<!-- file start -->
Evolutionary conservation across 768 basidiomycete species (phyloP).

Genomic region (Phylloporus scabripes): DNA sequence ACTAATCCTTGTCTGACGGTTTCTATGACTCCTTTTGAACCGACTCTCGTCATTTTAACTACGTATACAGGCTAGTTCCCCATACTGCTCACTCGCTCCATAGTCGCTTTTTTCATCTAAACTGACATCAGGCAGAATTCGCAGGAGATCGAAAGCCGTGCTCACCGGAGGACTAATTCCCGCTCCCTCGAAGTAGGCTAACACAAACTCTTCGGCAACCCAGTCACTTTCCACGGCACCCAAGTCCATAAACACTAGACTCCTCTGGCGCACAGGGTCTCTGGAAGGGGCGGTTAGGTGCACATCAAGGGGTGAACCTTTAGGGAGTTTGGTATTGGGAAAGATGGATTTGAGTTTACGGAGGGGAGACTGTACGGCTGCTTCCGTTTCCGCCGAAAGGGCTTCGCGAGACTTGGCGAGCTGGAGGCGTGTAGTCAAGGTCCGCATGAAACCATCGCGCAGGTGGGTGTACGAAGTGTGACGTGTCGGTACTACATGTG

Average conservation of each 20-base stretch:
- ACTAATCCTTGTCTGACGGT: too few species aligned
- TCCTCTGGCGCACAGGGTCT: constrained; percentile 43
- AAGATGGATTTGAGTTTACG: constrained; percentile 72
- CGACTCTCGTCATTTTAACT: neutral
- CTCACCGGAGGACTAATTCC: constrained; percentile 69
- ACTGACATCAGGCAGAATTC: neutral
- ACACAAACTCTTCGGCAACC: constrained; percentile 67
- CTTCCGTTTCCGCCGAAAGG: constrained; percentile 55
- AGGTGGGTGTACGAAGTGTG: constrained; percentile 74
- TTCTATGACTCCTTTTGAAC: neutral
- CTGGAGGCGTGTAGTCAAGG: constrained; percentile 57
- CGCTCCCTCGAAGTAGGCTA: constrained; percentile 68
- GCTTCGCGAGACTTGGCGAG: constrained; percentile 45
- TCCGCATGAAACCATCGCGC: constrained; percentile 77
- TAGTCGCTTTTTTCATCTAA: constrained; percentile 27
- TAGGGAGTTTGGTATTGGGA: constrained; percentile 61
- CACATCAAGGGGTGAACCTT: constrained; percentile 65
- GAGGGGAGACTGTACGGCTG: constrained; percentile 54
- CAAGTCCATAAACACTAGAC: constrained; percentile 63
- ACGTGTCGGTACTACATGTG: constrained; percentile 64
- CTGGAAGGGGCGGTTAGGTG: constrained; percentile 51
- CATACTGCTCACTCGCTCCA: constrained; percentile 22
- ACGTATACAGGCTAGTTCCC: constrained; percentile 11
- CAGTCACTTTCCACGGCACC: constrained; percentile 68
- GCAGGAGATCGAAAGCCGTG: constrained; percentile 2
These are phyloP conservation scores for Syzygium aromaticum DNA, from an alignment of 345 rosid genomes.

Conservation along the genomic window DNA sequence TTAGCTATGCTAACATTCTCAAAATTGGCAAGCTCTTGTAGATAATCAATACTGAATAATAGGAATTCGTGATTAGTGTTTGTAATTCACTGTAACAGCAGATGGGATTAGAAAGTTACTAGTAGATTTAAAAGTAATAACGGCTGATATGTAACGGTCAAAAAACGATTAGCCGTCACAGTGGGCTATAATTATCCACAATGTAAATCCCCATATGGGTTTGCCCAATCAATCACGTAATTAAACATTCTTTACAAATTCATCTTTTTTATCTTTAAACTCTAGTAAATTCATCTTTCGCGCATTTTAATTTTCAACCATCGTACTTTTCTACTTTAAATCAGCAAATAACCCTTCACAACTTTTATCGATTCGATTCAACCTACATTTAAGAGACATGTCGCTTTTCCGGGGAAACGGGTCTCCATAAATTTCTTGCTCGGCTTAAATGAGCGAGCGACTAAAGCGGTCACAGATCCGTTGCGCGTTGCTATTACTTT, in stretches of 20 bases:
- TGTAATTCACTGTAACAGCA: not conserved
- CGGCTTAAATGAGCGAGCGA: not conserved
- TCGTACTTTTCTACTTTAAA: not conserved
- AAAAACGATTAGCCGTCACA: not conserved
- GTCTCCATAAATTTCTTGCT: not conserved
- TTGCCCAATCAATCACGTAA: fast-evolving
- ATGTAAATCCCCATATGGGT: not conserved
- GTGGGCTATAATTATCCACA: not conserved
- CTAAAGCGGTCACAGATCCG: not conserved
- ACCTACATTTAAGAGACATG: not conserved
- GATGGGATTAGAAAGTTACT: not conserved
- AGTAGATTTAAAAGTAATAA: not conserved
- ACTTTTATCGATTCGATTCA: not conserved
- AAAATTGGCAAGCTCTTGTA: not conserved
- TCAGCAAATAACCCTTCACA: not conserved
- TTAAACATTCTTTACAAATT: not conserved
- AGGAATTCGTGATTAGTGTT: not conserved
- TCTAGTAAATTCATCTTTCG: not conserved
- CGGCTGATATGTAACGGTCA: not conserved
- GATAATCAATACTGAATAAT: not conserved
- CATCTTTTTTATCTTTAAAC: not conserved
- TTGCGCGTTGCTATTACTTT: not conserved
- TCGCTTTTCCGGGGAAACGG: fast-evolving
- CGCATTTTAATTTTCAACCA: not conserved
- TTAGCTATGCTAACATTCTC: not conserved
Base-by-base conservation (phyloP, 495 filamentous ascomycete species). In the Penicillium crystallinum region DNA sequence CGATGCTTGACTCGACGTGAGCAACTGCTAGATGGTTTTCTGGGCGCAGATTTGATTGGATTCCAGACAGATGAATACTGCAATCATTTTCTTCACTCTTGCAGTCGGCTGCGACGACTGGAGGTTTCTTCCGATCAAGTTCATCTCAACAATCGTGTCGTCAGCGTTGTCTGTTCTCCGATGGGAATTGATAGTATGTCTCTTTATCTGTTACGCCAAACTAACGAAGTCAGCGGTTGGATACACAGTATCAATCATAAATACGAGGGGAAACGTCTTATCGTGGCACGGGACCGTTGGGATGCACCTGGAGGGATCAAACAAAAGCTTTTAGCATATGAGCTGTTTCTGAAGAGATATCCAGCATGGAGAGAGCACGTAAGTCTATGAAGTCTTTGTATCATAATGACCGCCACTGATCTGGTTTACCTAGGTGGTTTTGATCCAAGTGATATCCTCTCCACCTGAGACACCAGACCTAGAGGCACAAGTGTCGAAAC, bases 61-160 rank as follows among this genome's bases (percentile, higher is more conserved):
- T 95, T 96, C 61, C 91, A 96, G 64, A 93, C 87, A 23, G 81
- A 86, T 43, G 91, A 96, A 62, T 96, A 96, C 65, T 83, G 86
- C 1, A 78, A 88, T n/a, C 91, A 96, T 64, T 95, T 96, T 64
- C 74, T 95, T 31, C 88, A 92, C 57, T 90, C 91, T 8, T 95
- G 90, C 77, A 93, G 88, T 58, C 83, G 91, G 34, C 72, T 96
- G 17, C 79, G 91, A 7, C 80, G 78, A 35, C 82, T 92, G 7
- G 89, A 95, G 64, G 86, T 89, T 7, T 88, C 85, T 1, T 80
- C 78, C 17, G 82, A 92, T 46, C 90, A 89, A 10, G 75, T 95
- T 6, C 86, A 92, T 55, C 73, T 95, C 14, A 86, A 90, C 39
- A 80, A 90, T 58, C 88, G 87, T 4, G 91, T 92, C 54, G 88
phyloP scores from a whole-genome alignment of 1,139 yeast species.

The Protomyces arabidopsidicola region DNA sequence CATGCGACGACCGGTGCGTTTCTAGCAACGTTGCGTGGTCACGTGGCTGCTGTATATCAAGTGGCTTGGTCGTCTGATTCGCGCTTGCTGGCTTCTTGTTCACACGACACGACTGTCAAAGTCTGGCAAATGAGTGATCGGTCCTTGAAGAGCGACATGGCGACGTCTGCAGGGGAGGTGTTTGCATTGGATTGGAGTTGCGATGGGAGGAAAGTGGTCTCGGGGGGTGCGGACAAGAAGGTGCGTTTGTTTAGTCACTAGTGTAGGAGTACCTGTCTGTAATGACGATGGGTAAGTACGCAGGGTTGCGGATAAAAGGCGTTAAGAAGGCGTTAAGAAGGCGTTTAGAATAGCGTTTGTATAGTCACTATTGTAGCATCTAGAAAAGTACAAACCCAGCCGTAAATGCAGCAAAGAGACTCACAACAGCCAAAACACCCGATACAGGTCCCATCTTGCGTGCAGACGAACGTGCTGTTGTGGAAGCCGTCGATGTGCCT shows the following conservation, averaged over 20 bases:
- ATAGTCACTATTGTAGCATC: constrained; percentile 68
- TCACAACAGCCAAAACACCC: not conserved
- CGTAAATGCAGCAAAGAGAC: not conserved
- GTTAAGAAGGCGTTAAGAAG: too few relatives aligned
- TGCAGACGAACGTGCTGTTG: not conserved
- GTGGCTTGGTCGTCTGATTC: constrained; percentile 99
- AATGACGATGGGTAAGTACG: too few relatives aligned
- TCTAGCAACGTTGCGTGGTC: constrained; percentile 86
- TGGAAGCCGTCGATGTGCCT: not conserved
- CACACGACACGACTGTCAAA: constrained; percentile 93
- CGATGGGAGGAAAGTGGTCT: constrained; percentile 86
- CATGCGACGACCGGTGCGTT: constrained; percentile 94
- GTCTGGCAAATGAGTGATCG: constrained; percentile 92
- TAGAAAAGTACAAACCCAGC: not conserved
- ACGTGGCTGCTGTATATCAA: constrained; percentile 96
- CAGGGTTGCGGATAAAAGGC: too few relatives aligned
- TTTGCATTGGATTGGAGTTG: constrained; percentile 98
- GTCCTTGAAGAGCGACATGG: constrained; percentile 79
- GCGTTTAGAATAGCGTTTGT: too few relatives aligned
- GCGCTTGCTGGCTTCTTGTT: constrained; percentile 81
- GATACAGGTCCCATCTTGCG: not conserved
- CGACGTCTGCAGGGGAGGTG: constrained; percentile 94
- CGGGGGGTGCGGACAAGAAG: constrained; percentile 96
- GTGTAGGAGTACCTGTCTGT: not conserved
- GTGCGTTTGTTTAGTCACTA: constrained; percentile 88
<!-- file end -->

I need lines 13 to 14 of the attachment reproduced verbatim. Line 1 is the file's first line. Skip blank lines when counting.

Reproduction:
- TTCTATGACTCCTTTTGAAC: neutral
- CTGGAGGCGTGTAGTCAAGG: constrained; percentile 57